* Notes *
Champion: An Opera in Jazz had an impressive opening last night in San Francisco. As always, Opera Parallèle, which co-produced the 2013 work with SFJAZZ, gave an impeccable performance as far as playing, singing, and production values. Based on the life of bisexual boxer Emile Griffith, Terence Blanchard's music has much to recommend it, but it is hardly a perfect work and the libretto from Michael Cristofer can sound trite.
The piece shifts from different time periods, so there are three singers that play Emile Griffith, often even at the same time as the character remembers his past. All of the singers are very compelling. Bass Arthur Woodley is Griffith as an elderly man suffering from dementia, his voice is warm and rich, and his performance is sympathetic and haunting. Bass-baritone Kenneth Kellogg as Griffith in his prime has a lighter sound, but is no less convincing. Sharing the role of Little Emile with Evan Holloway, Moses Abrahamson sounded utterly angelic.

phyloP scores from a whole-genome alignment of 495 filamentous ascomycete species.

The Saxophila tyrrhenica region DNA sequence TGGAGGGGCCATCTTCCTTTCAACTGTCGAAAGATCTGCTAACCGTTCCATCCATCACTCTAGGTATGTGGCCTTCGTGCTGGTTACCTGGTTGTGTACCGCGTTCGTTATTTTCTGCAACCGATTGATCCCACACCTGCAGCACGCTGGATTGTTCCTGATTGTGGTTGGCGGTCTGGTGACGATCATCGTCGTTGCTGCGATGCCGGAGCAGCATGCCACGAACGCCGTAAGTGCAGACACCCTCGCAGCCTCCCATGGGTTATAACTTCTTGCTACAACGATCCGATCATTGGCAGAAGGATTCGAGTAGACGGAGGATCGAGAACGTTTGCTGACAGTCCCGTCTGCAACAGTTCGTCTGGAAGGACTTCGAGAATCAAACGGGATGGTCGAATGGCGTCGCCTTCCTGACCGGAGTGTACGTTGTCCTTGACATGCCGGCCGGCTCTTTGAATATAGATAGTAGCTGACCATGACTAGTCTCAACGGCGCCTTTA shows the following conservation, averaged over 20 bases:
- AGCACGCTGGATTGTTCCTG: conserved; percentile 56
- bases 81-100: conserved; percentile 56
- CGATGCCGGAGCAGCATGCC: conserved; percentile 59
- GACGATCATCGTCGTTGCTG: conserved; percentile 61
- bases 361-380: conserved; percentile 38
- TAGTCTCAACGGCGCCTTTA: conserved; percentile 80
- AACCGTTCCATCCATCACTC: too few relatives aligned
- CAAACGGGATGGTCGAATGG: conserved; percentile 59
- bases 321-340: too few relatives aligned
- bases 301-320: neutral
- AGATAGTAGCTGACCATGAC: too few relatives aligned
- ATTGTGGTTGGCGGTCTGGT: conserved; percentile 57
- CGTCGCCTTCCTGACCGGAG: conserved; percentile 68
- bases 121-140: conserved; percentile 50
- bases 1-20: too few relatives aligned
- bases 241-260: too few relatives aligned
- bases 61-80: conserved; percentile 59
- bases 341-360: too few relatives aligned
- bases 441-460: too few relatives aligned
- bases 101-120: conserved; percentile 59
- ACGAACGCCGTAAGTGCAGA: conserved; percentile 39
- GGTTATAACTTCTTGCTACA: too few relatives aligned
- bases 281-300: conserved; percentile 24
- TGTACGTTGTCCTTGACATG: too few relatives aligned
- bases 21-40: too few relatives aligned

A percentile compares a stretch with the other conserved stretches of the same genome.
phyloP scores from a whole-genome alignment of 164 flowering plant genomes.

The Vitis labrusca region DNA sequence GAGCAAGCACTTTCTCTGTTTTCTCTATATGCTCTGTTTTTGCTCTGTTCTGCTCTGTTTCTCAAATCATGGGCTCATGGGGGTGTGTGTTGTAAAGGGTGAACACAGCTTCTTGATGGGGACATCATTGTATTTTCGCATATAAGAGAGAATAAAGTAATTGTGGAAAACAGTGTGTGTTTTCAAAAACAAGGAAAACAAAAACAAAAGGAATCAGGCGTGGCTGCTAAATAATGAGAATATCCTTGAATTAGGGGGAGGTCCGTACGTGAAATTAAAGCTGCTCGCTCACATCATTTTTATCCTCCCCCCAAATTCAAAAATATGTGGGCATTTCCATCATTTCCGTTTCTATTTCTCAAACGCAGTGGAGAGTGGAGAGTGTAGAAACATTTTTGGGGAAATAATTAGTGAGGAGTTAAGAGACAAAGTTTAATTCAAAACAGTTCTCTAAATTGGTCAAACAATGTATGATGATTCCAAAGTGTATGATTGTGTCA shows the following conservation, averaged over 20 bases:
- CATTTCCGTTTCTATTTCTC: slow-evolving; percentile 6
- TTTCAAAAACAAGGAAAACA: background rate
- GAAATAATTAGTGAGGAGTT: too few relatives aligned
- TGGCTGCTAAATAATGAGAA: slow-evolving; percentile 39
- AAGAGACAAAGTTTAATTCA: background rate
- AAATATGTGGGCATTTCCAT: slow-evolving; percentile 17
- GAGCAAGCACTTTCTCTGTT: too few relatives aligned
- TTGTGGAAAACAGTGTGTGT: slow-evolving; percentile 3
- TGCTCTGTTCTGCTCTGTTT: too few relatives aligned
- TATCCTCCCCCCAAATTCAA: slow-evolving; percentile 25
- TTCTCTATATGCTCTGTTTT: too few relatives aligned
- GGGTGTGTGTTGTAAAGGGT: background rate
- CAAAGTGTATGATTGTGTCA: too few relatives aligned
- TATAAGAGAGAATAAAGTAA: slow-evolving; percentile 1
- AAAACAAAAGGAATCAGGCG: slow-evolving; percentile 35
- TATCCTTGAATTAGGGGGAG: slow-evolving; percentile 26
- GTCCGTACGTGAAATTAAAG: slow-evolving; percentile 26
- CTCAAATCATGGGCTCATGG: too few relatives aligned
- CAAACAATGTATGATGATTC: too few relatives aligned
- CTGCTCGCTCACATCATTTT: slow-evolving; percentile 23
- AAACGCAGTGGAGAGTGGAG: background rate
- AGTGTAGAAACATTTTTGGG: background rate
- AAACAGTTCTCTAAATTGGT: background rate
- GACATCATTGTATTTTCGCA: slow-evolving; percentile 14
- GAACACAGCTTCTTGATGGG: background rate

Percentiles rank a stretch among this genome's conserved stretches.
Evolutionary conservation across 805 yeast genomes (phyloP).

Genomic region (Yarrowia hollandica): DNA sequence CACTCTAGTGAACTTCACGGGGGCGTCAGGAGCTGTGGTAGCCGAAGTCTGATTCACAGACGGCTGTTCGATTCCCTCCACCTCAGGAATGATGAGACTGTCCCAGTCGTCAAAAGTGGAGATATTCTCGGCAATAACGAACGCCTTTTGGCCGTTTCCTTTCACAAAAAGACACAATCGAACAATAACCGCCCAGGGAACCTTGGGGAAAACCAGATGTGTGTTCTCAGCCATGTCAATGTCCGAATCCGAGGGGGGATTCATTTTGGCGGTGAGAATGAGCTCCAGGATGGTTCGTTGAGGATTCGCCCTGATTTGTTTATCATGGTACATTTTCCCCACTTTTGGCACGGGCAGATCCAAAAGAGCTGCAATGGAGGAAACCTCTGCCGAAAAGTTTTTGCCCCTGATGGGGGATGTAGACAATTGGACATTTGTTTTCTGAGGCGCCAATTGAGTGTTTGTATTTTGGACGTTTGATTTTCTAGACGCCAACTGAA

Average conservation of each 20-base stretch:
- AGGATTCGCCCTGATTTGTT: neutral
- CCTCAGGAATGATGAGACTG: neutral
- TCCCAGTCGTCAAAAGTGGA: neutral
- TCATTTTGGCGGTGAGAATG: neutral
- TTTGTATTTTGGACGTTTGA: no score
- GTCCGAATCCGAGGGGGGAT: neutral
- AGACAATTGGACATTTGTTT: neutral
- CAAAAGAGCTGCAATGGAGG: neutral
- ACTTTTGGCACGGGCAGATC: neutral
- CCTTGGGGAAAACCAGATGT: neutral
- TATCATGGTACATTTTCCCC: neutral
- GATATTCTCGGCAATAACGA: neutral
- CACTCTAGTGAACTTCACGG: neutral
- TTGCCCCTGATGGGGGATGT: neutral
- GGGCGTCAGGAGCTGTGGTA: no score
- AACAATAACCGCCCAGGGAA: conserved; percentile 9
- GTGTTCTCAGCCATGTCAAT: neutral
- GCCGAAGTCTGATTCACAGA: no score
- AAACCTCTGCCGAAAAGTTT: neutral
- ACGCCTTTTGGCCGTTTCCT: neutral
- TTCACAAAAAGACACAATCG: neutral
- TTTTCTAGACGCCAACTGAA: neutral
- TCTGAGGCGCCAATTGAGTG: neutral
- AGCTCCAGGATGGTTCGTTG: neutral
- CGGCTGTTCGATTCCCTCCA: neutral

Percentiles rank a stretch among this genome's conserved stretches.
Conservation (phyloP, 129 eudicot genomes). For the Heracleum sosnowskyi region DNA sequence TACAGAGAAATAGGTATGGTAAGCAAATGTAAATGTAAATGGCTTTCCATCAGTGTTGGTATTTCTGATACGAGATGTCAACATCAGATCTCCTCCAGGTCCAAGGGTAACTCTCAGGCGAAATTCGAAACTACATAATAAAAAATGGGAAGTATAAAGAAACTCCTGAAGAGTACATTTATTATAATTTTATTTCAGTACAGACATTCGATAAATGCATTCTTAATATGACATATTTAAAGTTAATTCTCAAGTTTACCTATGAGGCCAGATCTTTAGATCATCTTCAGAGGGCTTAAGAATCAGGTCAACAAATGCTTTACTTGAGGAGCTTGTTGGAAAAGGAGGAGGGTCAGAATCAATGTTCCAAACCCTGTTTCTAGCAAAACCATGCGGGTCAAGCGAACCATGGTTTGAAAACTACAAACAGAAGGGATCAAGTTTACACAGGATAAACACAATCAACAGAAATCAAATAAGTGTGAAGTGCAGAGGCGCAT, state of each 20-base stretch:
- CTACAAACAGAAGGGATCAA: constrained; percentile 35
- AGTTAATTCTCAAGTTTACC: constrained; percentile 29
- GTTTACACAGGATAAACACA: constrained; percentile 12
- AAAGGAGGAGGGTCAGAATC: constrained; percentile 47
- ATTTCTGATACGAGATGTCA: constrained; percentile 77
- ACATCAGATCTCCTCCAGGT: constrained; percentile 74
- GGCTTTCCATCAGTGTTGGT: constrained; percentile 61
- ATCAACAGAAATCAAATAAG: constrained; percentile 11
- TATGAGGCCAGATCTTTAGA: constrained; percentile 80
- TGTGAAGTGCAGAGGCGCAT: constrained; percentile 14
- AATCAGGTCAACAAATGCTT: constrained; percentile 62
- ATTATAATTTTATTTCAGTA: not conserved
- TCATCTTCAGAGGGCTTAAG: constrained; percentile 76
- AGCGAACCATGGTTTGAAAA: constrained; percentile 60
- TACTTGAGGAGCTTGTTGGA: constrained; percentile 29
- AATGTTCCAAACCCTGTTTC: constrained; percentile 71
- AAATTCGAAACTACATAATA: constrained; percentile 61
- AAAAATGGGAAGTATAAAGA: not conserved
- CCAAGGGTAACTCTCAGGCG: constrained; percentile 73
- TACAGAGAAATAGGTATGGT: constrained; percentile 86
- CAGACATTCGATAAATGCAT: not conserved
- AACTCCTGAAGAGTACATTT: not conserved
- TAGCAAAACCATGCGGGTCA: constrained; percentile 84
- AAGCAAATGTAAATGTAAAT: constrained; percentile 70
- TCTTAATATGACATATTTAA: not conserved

Everyone else was fantastic as well, including the twelve person chorus that played paraders, reporters, and boxing fans. Standouts included Robert Orth as Emile's trainer Howie Albert and Karen Slack as his mother Emelda Griffith. The way both of these singers wholly embodied their characters was completely convincing.
Maestra Nicole Paiement seamlessly conducted a small orchestra of twenty-six and a jazz trio. The music has some wonderful percussion, and the upbeat ensembles were particularly good, including a trio from Kellogg, Slack and Orth in Act I. The drama is weirdly static perhaps because we are seeing much of the action through a main character that clearly has brain disease. The pacing could be sluggish, making the opera, which is only 145 minutes of music, feel long, perhaps because some of the words did not sit well with the vocal lines.
Director Brian Staufenbiel has created a characteristically stylish production, using layered platforms and screens to dazzling effect. The video projections took us through the ten scenes without being overwhelming, cheesy, or confusing.
* Tattling *
There was a small child (apparently a student of percussion) in the audience two rows ahead of me (Row H Seat 18 or thereabouts) that managed to be quiet the entire opera.